I never thought that this was going to be an easy crisis for the majority. In fact it has been made much tougher because of the crass decisions made by bankers and politicians. I would have preferred it if the entrie banking system had collapsed and then it could be started from scratch with much smaller banks, more competition and a much more regulated sector. The problem is that they captured governments everywhere and now we will spend the next two decades picking up the pieces. That said I doubt that we will have to wait that long. I suspect that there will be a serious financial crisis within a couple of years that will test the central banks ability to paper over the cracks. A combination of EU soveriegn defaults will wipe out the big US banks because of credits default swaps. 

    Economies have booms and recessions and trying to ameliorate the outcomes only allowed bigger bubbles to inflate. The issue for the US is that the Fed have a full emoloyment mandate and they are simply not doing anything that will acheive that. The fact that congress has completely dodged its responsibilities is woeful. Then add in the fact that so many economists believe the Chicago school philisophy means that until they have been so thoroughly discredited will there be no change in policy.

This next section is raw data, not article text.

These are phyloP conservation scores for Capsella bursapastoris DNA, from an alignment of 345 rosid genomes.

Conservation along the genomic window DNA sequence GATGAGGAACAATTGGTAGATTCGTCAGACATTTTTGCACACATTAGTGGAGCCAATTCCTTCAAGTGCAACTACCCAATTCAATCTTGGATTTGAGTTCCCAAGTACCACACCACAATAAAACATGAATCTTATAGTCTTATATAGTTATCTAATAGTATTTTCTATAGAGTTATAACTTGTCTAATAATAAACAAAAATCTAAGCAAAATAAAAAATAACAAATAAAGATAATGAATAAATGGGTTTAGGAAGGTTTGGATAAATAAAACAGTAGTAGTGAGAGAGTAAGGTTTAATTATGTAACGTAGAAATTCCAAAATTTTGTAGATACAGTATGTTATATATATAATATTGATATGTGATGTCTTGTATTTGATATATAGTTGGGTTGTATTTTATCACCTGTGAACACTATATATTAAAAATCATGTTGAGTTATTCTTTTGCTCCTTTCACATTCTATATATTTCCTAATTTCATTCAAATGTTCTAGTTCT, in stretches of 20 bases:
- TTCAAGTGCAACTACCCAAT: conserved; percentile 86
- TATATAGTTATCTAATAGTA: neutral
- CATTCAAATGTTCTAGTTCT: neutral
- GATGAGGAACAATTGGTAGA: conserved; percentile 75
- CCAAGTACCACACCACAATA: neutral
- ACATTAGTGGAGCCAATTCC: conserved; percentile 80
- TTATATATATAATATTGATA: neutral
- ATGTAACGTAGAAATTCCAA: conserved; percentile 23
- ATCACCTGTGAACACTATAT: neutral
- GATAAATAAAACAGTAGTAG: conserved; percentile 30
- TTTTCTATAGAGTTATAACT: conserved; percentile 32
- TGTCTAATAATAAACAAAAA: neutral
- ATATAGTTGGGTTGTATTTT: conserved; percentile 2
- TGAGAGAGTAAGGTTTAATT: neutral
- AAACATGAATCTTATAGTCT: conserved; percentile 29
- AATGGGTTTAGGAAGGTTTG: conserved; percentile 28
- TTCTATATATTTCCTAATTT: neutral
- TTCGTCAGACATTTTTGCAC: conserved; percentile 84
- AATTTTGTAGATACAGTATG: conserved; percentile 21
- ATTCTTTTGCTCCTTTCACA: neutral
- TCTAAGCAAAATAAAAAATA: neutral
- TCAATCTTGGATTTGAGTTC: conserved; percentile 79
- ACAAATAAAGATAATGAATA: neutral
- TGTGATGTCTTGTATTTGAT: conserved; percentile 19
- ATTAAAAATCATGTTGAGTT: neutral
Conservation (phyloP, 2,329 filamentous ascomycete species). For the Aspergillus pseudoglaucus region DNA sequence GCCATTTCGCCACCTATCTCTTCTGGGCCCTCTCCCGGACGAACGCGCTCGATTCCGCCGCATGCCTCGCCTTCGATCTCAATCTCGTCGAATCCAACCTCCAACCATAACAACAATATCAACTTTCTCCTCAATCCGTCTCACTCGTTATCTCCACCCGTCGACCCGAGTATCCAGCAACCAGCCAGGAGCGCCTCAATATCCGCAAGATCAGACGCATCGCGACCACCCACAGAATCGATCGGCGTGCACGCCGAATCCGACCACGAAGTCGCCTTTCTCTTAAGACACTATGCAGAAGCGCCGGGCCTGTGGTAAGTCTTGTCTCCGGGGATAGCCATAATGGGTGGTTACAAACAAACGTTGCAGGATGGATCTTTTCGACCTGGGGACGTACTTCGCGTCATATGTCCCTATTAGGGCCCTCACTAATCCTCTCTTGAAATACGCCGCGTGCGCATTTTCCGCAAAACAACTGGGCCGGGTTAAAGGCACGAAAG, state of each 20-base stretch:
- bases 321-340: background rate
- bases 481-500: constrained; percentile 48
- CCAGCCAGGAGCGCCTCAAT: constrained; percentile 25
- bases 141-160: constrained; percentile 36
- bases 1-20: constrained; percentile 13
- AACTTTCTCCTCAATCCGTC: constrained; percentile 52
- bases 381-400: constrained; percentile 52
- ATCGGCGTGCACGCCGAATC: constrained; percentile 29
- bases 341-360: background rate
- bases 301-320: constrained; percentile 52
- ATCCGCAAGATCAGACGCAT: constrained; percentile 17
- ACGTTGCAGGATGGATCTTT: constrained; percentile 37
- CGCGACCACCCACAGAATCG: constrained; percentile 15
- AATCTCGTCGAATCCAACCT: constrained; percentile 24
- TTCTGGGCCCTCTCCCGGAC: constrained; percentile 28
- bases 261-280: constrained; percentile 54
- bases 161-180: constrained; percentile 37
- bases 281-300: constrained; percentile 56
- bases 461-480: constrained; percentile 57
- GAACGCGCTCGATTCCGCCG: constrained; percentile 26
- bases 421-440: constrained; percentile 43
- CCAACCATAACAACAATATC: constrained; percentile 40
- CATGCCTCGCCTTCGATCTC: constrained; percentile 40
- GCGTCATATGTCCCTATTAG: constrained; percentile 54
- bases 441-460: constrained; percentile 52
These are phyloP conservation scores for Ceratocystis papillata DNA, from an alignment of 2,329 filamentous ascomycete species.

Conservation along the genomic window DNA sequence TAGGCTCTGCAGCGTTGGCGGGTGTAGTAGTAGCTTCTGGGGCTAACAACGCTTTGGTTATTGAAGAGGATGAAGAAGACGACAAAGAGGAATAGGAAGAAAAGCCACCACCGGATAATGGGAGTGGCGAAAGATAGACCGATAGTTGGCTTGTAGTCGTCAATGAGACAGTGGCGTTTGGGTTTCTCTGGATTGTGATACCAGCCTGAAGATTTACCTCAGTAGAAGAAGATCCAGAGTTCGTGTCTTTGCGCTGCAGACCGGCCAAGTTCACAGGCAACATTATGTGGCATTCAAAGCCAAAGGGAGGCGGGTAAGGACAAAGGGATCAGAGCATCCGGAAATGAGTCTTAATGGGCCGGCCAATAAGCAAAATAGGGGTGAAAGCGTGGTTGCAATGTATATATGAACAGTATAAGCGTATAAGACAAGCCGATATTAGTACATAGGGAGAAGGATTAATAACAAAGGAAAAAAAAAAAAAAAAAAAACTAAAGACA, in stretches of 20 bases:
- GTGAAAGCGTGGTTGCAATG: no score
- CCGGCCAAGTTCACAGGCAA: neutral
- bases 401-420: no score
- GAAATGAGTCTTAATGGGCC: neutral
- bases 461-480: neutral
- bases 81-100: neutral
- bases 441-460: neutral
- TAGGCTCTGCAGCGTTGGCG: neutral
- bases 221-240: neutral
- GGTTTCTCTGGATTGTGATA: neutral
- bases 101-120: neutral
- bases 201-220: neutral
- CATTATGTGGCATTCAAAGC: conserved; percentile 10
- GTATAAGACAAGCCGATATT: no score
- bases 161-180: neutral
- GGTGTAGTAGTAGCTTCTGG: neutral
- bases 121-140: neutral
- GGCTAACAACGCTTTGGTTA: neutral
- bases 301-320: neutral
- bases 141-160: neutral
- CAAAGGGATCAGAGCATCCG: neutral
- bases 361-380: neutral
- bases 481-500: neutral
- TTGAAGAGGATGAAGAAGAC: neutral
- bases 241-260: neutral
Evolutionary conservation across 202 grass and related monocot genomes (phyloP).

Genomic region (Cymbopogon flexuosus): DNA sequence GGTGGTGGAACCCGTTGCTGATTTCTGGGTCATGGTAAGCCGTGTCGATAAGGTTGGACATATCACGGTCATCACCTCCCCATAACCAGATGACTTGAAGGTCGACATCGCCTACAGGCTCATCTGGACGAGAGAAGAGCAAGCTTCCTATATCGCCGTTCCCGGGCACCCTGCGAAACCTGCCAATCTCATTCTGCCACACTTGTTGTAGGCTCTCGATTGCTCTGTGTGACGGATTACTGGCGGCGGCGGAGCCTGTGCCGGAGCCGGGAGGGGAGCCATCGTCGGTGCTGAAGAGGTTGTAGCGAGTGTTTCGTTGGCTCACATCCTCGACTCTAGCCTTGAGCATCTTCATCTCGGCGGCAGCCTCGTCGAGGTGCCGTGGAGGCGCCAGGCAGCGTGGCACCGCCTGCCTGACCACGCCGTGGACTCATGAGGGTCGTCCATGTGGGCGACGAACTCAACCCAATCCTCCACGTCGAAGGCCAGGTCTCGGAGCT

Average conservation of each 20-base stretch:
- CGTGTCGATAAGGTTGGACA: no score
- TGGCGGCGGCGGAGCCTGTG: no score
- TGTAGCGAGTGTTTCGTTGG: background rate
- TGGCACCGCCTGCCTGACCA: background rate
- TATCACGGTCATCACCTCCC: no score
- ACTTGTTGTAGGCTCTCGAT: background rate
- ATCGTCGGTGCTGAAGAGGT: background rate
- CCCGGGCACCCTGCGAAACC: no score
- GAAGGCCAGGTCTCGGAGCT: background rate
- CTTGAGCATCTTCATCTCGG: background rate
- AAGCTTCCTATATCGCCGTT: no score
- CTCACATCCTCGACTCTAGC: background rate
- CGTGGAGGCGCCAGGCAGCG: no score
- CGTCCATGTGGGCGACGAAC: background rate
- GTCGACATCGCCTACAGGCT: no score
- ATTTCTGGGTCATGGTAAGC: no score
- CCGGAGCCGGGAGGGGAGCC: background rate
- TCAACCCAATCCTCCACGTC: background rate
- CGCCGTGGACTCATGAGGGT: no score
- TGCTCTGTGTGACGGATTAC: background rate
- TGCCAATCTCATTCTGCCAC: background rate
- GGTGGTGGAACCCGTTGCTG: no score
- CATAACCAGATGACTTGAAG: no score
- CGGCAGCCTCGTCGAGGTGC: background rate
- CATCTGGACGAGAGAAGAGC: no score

8. Anonymous says

    I never thought that this was going to be an easy crisis for the majority. In fact it has been made much tougher because of the crass decisions made by bankers and politicians. I would have preferred it if the entrie banking system had collapsed and then it could be started from scratch with much smaller banks, more competition and a much more regulated sector. The problem is that they captured governments everywhere and now we will spend the next two decades picking up the pieces. That said I doubt that we will have to wait that long. I suspect that there will be a serious financial crisis within a couple of years that will test the central banks ability to paper over the cracks. A combination of EU soveriegn defaults will wipe out the big US banks because of credits default swaps. 

    Economies have booms and recessions and trying to ameliorate the outcomes only allowed bigger bubbles to inflate. The issue for the US is that the Fed have a full emoloyment mandate and they are simply not doing anything that will acheive that. The fact that congress has completely dodged its responsibilities is woeful. Then add in the fact that so many economists believe the Chicago school philisophy means that until they have been so thoroughly discredited will there be no change in policy.